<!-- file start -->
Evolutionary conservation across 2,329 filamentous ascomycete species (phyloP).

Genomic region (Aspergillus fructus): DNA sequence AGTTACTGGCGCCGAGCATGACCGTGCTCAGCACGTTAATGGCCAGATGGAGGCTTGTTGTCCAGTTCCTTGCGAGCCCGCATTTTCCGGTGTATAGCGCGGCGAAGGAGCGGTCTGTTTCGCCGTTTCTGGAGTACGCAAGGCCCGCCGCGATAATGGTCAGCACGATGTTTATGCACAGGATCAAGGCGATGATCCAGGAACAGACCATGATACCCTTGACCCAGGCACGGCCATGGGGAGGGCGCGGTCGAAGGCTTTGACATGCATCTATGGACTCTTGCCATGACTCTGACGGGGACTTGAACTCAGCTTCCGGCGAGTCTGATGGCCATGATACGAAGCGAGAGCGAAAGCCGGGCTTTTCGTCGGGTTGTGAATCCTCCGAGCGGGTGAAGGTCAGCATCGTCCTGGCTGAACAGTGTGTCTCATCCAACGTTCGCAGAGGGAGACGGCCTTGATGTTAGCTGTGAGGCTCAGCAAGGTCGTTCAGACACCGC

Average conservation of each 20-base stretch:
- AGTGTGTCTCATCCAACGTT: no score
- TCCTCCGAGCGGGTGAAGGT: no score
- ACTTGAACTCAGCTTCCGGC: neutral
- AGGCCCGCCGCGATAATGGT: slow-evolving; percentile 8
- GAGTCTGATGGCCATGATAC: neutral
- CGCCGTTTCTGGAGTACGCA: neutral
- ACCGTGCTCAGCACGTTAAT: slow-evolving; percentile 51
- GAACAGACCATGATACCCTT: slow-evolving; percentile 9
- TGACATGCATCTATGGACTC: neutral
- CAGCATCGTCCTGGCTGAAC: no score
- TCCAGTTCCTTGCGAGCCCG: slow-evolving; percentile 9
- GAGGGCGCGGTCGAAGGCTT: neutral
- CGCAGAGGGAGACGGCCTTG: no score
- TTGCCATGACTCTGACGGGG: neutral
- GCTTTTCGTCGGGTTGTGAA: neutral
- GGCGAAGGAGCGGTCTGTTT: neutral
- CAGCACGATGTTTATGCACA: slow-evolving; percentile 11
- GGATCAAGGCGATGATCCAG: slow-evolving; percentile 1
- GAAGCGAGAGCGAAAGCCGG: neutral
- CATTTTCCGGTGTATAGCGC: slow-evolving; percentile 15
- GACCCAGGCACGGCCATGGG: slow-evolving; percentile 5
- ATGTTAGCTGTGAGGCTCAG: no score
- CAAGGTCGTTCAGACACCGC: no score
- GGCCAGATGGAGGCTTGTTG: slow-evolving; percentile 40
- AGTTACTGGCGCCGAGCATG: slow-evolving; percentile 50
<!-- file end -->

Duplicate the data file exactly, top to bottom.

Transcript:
Evolutionary conservation across 2,329 filamentous ascomycete species (phyloP).

Genomic region (Aspergillus fructus): DNA sequence AGTTACTGGCGCCGAGCATGACCGTGCTCAGCACGTTAATGGCCAGATGGAGGCTTGTTGTCCAGTTCCTTGCGAGCCCGCATTTTCCGGTGTATAGCGCGGCGAAGGAGCGGTCTGTTTCGCCGTTTCTGGAGTACGCAAGGCCCGCCGCGATAATGGTCAGCACGATGTTTATGCACAGGATCAAGGCGATGATCCAGGAACAGACCATGATACCCTTGACCCAGGCACGGCCATGGGGAGGGCGCGGTCGAAGGCTTTGACATGCATCTATGGACTCTTGCCATGACTCTGACGGGGACTTGAACTCAGCTTCCGGCGAGTCTGATGGCCATGATACGAAGCGAGAGCGAAAGCCGGGCTTTTCGTCGGGTTGTGAATCCTCCGAGCGGGTGAAGGTCAGCATCGTCCTGGCTGAACAGTGTGTCTCATCCAACGTTCGCAGAGGGAGACGGCCTTGATGTTAGCTGTGAGGCTCAGCAAGGTCGTTCAGACACCGC

Average conservation of each 20-base stretch:
- AGTGTGTCTCATCCAACGTT: no score
- TCCTCCGAGCGGGTGAAGGT: no score
- ACTTGAACTCAGCTTCCGGC: neutral
- AGGCCCGCCGCGATAATGGT: slow-evolving; percentile 8
- GAGTCTGATGGCCATGATAC: neutral
- CGCCGTTTCTGGAGTACGCA: neutral
- ACCGTGCTCAGCACGTTAAT: slow-evolving; percentile 51
- GAACAGACCATGATACCCTT: slow-evolving; percentile 9
- TGACATGCATCTATGGACTC: neutral
- CAGCATCGTCCTGGCTGAAC: no score
- TCCAGTTCCTTGCGAGCCCG: slow-evolving; percentile 9
- GAGGGCGCGGTCGAAGGCTT: neutral
- CGCAGAGGGAGACGGCCTTG: no score
- TTGCCATGACTCTGACGGGG: neutral
- GCTTTTCGTCGGGTTGTGAA: neutral
- GGCGAAGGAGCGGTCTGTTT: neutral
- CAGCACGATGTTTATGCACA: slow-evolving; percentile 11
- GGATCAAGGCGATGATCCAG: slow-evolving; percentile 1
- GAAGCGAGAGCGAAAGCCGG: neutral
- CATTTTCCGGTGTATAGCGC: slow-evolving; percentile 15
- GACCCAGGCACGGCCATGGG: slow-evolving; percentile 5
- ATGTTAGCTGTGAGGCTCAG: no score
- CAAGGTCGTTCAGACACCGC: no score
- GGCCAGATGGAGGCTTGTTG: slow-evolving; percentile 40
- AGTTACTGGCGCCGAGCATG: slow-evolving; percentile 50